29 Pine St., $104,856. Rose Farr sold property to US Bank Trust (as Trustee).

49 Redfield Park, $380,000. Daniel and Jeanne Cornell (CoTrustees) sold property to Keiko and Shiniciro Kakita.

23 Walnut St., $165,000. John and Erika Coltrain sold property to Gary and Susan Horwedel.

8 Wall St., Unit 313, $194,900. Clifton Park Senior Living LLC sold property to John and Marilyn Fuhr. 109 Tallow Wood Dr., $180,000. Nicholina Akello and Zeverin Emagalit sold property to Yuwen Wang and Wei Shi. 36 Heritage Pointe Dr., $473,006. Heritage Builders Group LLC sold property to Minh Nguyen.

CORINTH 315 Center St., $70,000. US Bank Trust (as Trustee by Atty) sold property to Cory and Debra Palmatier. 400 Oak St., $100,000. Robert Palmer sold property to Bent Bar LLC.

20 West Mechanic St., $123,000. Sharon West sold property to Wendy Taylor. 220 Ash St., $113,500. Audre Jones (by Exec) sold property to John Devine and Joanne Lanne. 701 County Route 25, $185,400. Michael and Serita Clark sold property to Samantha Bornitzke.

GREENFIELD 2004 Route 9N, $52,500. Karl Wendell, Jr. sold property to Michael Chandler. 99 Hyspot Rd., $1,300,000. John and Rose Brennan sold property to Kevin and Claudia (CoTrustees). 25 Lady Slipper Lane, $90,000. Toni Lindstead sold property to Samuel and Ashley Ellis.


Week of October 6 – October 12, 2017

PROPERTY TRANSACTIONS

19 Lester Lane, $340,000. Dawn and Charles Slye, Jr. sold property to Joseph and Kaley Russell.

89 Deer Run Dr., $161,500. Mark Hillman and Jeffrey and Dorothy Balancio sold property to Stephen Dautel.

24 Old Stone Bridge Rd., $1,675,000. Dean and Karen Little and Middlegrove LLC sold property to Rocco and Margaret DiBianco.

27 Red Oak Lane, $184,900. Samuelo Capuano, Sr. sold property to Kathy Lynch.

MALTA 17 Wake Robin Rd., $152,875. Jon and Juliette DeTemple sold property to Ashlee Lasher. 58 Vettura Ct., $80,000. Lecmor Resdiential LLC sold property to DeGraff Bloom Custom Builders Inc.

12 South St., $102,500. Francis and Robert Richard sold property to Audra Bennett and Philip DeFiglio. 92 Deer Run Dr., $150,000. Robert Klug, Jr. sold property to Benjamin and Justina Norero. 292 Meadowlark Dr., $272,000. Terry and Christine Henry sold property to Cody Arisumi.

59 Wake Robin Rd., $100,000. Iris Millett sold property to Scott Roberts.

6 Pleasant St., $390,773. Matthew and Jessica Dana sold property to Mark Murray.

4 Wooden Court, $336,405. Michaels Group Homes LLC sold property to Edmund Rohrmeier and Amanda Litwin.

48A Union St., $22,500. Tanya Warren sold property to Schuyler LLC.

4146 Silver Beach Rd., $103,000. Robert and Renee DeCelle sold property to Kevin and Allison Manz. 14 Glade Mallow Rd., $252,000. Kirk and Mary Ann Halstead sold property to Lizabeth Cole. 8 Lake Ridge Dr., $411,000. James and Nickilina Moryl sold property to Wei Shi and Yuwen Wang. 61 Wineberry Lane, $257,500. Robert and Christine Maloy sold property to Michael and Judith VanPatten. 62 Admirals Way, $542,418. Malta Land Company sold property to Jeffrey Hardwick and Michelle Gifford. 1164 Laurel Lane, $236,500. Solomon Makwara sold property to American International Relocation Solutions LLC. 1164 Laurel Lane, $236,500. American International Relocation Solutions LLC sold property to Rebecca Paskewich. 109 Thimbleberry Rd., $192,000. Jillian Petercsak sold property to Tia Tucciarone.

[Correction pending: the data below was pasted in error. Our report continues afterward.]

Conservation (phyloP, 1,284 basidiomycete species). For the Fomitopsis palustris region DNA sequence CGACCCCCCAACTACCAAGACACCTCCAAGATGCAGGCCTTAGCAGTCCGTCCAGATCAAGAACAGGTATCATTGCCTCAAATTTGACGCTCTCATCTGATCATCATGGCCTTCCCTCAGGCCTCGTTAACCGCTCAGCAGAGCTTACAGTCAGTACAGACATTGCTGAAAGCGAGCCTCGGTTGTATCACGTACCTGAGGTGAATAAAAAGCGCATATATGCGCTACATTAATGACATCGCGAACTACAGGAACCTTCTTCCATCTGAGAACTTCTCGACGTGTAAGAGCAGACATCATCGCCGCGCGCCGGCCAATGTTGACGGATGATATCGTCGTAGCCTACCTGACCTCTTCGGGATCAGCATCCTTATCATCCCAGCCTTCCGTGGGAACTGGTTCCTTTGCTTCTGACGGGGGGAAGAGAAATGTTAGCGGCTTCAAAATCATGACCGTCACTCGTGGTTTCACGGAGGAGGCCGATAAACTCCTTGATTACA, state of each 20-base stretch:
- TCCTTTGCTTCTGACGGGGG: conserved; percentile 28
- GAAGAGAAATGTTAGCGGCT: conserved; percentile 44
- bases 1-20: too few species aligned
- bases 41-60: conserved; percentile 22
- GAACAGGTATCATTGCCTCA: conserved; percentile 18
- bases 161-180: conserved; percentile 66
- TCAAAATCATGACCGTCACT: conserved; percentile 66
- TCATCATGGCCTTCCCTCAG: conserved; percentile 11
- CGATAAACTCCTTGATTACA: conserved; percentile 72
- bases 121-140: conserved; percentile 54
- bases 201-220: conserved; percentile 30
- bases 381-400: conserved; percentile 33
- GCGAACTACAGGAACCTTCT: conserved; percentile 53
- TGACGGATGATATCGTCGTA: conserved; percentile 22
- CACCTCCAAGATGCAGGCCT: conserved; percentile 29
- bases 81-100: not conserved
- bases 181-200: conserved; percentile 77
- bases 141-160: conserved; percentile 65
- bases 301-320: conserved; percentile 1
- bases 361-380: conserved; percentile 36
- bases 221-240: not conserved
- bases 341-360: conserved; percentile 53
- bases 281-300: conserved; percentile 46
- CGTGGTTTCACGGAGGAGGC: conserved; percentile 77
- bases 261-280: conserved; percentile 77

MILTON 216 Whitetail Court, $179,000. Eric Kurpiel sold property to Emily Kenna.

31 Icabod Lane, $325,000. Rebecca and Daniel McGinnis, Jr. sold property to Nicholas and Jennifer Breitzka.

SARATOGA SPRINGS 3 Inlander Rd., $400,000. Ethel Laforge (as Trustee) and Jane Schwerd (as Trustee) sold property to Mariesa Coppola.

Withey sold property to Inmywheel House LLC. 52 Wagon Wheel Trail, $244,000. Bruce and Lynn Mervine sold property to Phil and Catherine Pandori. 421 Church St., $439,000. James and Taryn Manuele sold property to Thomas Haley. 11 Myrtle St., $335,000. Brian and Dena Wagner (by Atty) sold property to Steven and Meghan Nieminski. 54 Oak St., $190,000. Joann Augustine sold property to Nicholas McGrady. 4 Pearl St., $345,000. Gary and Dianne Zatkovich (CoTrustees) sold property to Nancy Sciocchetti and Emma Sciocchetti-Townsend. 30 Whistler Court, Unit 212, $355,000. Judith and Roger Goodman (Co-Trustees) sold property to Arlene and Robert Connolly. 3 Locust Grove Rd., $508,000. US Bank Trust (as Trustee by Atty) sold property to Christopher Emdin and Ebone BrownEmdin.

STILLWATER

97 East Ave., Unit 201, $299,500. Excelsior East LLC sold property to Michele Morris.

1 Native Dancer Lane, $355,000. Michael Pierotti sold property to Celbianca Flores and Christopher Nash.

30 Whistler Court, Unit 231, $620,500. Kent and Ilene Friedman sold property to US Bank National Association (as Trustee).

45 Lakepoint Way, Lot 47, $348,069. Mason Street LLC sold property to Gina Longo (as Trustee).